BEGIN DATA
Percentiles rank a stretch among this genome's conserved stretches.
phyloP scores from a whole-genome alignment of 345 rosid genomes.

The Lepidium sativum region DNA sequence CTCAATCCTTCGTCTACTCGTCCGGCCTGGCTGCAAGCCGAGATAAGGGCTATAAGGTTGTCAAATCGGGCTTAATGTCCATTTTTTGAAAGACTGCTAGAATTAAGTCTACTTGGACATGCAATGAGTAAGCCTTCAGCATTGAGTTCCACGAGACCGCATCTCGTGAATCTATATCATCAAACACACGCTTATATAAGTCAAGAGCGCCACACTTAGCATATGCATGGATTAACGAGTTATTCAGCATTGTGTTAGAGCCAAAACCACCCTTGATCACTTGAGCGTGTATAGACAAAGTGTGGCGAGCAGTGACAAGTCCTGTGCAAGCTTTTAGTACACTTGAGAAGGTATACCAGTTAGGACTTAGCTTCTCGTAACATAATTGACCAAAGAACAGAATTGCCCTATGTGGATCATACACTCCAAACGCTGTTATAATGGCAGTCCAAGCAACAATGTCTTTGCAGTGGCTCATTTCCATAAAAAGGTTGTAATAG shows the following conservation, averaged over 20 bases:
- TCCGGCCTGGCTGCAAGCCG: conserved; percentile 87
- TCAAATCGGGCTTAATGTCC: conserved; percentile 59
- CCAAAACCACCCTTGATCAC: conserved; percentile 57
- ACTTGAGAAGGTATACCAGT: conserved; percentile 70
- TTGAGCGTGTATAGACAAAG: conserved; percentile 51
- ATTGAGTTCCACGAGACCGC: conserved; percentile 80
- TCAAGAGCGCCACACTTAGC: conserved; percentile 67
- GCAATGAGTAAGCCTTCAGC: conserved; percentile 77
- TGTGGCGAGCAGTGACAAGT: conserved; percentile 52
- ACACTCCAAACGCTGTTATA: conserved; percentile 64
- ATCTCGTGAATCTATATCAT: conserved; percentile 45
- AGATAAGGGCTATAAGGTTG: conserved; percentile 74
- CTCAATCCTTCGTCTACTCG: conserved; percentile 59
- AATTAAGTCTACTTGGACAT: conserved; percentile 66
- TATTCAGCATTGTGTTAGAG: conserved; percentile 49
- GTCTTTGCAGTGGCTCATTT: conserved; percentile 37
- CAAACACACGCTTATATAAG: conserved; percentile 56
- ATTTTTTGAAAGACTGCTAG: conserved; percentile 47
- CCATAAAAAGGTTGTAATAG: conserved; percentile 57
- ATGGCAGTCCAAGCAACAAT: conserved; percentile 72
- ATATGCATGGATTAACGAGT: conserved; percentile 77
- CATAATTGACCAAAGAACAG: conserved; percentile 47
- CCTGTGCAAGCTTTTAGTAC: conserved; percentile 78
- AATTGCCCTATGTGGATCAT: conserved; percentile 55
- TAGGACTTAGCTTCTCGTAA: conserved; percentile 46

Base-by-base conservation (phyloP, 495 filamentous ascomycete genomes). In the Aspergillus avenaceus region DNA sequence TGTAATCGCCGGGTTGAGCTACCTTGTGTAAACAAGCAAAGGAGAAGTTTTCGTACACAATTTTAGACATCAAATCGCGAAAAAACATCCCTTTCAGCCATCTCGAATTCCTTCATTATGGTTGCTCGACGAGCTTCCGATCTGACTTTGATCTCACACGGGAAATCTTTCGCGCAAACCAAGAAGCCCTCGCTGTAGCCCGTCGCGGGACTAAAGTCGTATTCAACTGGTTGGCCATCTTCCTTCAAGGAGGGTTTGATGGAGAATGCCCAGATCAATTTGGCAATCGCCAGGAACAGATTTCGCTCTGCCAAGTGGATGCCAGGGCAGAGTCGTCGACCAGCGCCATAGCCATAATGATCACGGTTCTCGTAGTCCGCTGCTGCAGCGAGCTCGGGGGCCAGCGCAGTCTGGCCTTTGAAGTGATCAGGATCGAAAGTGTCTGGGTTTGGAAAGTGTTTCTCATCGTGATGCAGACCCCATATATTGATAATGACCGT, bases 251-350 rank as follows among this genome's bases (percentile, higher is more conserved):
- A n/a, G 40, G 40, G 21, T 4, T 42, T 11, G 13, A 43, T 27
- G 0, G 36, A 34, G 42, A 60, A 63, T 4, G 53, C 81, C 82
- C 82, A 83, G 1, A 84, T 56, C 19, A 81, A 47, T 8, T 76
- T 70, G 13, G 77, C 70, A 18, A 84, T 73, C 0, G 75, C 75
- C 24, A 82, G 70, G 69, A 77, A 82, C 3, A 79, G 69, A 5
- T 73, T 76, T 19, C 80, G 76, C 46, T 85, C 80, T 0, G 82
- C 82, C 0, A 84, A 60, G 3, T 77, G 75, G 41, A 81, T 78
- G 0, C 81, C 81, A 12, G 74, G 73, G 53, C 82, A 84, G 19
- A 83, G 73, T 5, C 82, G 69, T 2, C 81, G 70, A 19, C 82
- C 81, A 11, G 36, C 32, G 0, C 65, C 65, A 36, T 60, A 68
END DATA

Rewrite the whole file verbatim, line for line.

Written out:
Percentiles rank a stretch among this genome's conserved stretches.
phyloP scores from a whole-genome alignment of 345 rosid genomes.

The Lepidium sativum region DNA sequence CTCAATCCTTCGTCTACTCGTCCGGCCTGGCTGCAAGCCGAGATAAGGGCTATAAGGTTGTCAAATCGGGCTTAATGTCCATTTTTTGAAAGACTGCTAGAATTAAGTCTACTTGGACATGCAATGAGTAAGCCTTCAGCATTGAGTTCCACGAGACCGCATCTCGTGAATCTATATCATCAAACACACGCTTATATAAGTCAAGAGCGCCACACTTAGCATATGCATGGATTAACGAGTTATTCAGCATTGTGTTAGAGCCAAAACCACCCTTGATCACTTGAGCGTGTATAGACAAAGTGTGGCGAGCAGTGACAAGTCCTGTGCAAGCTTTTAGTACACTTGAGAAGGTATACCAGTTAGGACTTAGCTTCTCGTAACATAATTGACCAAAGAACAGAATTGCCCTATGTGGATCATACACTCCAAACGCTGTTATAATGGCAGTCCAAGCAACAATGTCTTTGCAGTGGCTCATTTCCATAAAAAGGTTGTAATAG shows the following conservation, averaged over 20 bases:
- TCCGGCCTGGCTGCAAGCCG: conserved; percentile 87
- TCAAATCGGGCTTAATGTCC: conserved; percentile 59
- CCAAAACCACCCTTGATCAC: conserved; percentile 57
- ACTTGAGAAGGTATACCAGT: conserved; percentile 70
- TTGAGCGTGTATAGACAAAG: conserved; percentile 51
- ATTGAGTTCCACGAGACCGC: conserved; percentile 80
- TCAAGAGCGCCACACTTAGC: conserved; percentile 67
- GCAATGAGTAAGCCTTCAGC: conserved; percentile 77
- TGTGGCGAGCAGTGACAAGT: conserved; percentile 52
- ACACTCCAAACGCTGTTATA: conserved; percentile 64
- ATCTCGTGAATCTATATCAT: conserved; percentile 45
- AGATAAGGGCTATAAGGTTG: conserved; percentile 74
- CTCAATCCTTCGTCTACTCG: conserved; percentile 59
- AATTAAGTCTACTTGGACAT: conserved; percentile 66
- TATTCAGCATTGTGTTAGAG: conserved; percentile 49
- GTCTTTGCAGTGGCTCATTT: conserved; percentile 37
- CAAACACACGCTTATATAAG: conserved; percentile 56
- ATTTTTTGAAAGACTGCTAG: conserved; percentile 47
- CCATAAAAAGGTTGTAATAG: conserved; percentile 57
- ATGGCAGTCCAAGCAACAAT: conserved; percentile 72
- ATATGCATGGATTAACGAGT: conserved; percentile 77
- CATAATTGACCAAAGAACAG: conserved; percentile 47
- CCTGTGCAAGCTTTTAGTAC: conserved; percentile 78
- AATTGCCCTATGTGGATCAT: conserved; percentile 55
- TAGGACTTAGCTTCTCGTAA: conserved; percentile 46

Base-by-base conservation (phyloP, 495 filamentous ascomycete genomes). In the Aspergillus avenaceus region DNA sequence TGTAATCGCCGGGTTGAGCTACCTTGTGTAAACAAGCAAAGGAGAAGTTTTCGTACACAATTTTAGACATCAAATCGCGAAAAAACATCCCTTTCAGCCATCTCGAATTCCTTCATTATGGTTGCTCGACGAGCTTCCGATCTGACTTTGATCTCACACGGGAAATCTTTCGCGCAAACCAAGAAGCCCTCGCTGTAGCCCGTCGCGGGACTAAAGTCGTATTCAACTGGTTGGCCATCTTCCTTCAAGGAGGGTTTGATGGAGAATGCCCAGATCAATTTGGCAATCGCCAGGAACAGATTTCGCTCTGCCAAGTGGATGCCAGGGCAGAGTCGTCGACCAGCGCCATAGCCATAATGATCACGGTTCTCGTAGTCCGCTGCTGCAGCGAGCTCGGGGGCCAGCGCAGTCTGGCCTTTGAAGTGATCAGGATCGAAAGTGTCTGGGTTTGGAAAGTGTTTCTCATCGTGATGCAGACCCCATATATTGATAATGACCGT, bases 251-350 rank as follows among this genome's bases (percentile, higher is more conserved):
- A n/a, G 40, G 40, G 21, T 4, T 42, T 11, G 13, A 43, T 27
- G 0, G 36, A 34, G 42, A 60, A 63, T 4, G 53, C 81, C 82
- C 82, A 83, G 1, A 84, T 56, C 19, A 81, A 47, T 8, T 76
- T 70, G 13, G 77, C 70, A 18, A 84, T 73, C 0, G 75, C 75
- C 24, A 82, G 70, G 69, A 77, A 82, C 3, A 79, G 69, A 5
- T 73, T 76, T 19, C 80, G 76, C 46, T 85, C 80, T 0, G 82
- C 82, C 0, A 84, A 60, G 3, T 77, G 75, G 41, A 81, T 78
- G 0, C 81, C 81, A 12, G 74, G 73, G 53, C 82, A 84, G 19
- A 83, G 73, T 5, C 82, G 69, T 2, C 81, G 70, A 19, C 82
- C 81, A 11, G 36, C 32, G 0, C 65, C 65, A 36, T 60, A 68